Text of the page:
Excellent article and thoughts on the demise of Big Creek High School. In addition, it certainly made sense to me to name the NEW High School ‘HOMER HICKAM HIGH-Home of the Rockets’; the income from merchandise they could’ve sold worldwide would’ve been substantial.

    Hope to see you at this year’s October Sky Festival!

    Burke

  5. I graduated in 1991, and im going to miss coming to war and not seeing my school not being there. i have got a lot of memories of the school.

  6. Pingback: Coalwood is in my heart today | Trying to pay attention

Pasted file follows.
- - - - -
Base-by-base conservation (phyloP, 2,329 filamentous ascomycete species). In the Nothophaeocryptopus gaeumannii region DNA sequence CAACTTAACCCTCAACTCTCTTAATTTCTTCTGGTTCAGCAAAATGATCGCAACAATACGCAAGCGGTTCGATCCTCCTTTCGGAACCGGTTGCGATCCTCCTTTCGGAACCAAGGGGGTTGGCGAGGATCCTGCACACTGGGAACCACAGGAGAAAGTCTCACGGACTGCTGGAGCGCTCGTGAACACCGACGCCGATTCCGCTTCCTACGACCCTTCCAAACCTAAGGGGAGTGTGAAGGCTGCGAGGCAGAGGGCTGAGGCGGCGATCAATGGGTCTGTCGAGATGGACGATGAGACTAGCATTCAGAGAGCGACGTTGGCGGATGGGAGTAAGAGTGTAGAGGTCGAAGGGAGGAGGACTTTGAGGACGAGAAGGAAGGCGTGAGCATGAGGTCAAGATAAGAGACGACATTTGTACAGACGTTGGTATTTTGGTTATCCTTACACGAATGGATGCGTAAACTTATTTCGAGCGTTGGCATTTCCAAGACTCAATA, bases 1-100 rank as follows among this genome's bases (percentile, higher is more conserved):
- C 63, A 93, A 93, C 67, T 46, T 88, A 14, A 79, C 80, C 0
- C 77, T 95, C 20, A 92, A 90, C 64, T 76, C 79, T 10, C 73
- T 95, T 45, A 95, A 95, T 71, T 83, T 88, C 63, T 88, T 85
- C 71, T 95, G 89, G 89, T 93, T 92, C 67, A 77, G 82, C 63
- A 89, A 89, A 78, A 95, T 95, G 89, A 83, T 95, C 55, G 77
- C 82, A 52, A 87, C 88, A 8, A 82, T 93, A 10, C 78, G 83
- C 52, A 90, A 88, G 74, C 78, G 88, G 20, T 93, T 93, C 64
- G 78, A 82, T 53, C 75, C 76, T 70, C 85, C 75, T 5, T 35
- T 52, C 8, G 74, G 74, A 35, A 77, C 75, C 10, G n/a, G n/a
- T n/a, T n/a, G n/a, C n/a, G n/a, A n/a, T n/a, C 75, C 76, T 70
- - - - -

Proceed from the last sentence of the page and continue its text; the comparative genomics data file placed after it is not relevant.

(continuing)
7. Shawn, Thank you for sharing pics and writing this story on Big Creek High. My father, Rev.Jack Pruitt attended the Big Creek School several yrs. 1947- 1950. He enlisted into service and did not graduate . However, he had great fond memories of his years there at BCH. My father passed away in June 1973. I recall each year we would return in the Summer months and have a picnic on the football field. Daddy would share some of his many stories of BCH with me and my 5 sisters. My oldest sister,Debra Pruitt attended her freshman year here. Then we moved away,but always traveled back each year. After Daddy passed away,Momma would carry on the tradition for years to come.Our last Summer visit together with our Momma was in 2002. We arrived at the school and there was a gentleman there that allowed us to come inside and tour the school. I was so amazed at the yearly class pics,as well as the school Pride I felt when entering. It was as though I was there and it was in the 50’s. I could feel such a magnitute of love throughout. A couple of nights ago, I dreamed I was there walking the halls & it was now a museum. My heart is sadden to hear of the great historical loss it will be. Do you know what has happened to all the school books, pics, annuals,etc that were there at BCH? I became a Teacher through the wonderful inspiration & love the school offered my father & other students.I taught school for 28yrs til my health has no longer allowed me to teach. I would love to have an old school book from the school, to put up as a keepsake. When the school is demolished, I would love to a brick from the school. Do you know whom or where I need to start to get these items? Thank You again ! May God richly bless you and may all your dreams come true. Sincerely, Kathy Pruitt Bridgers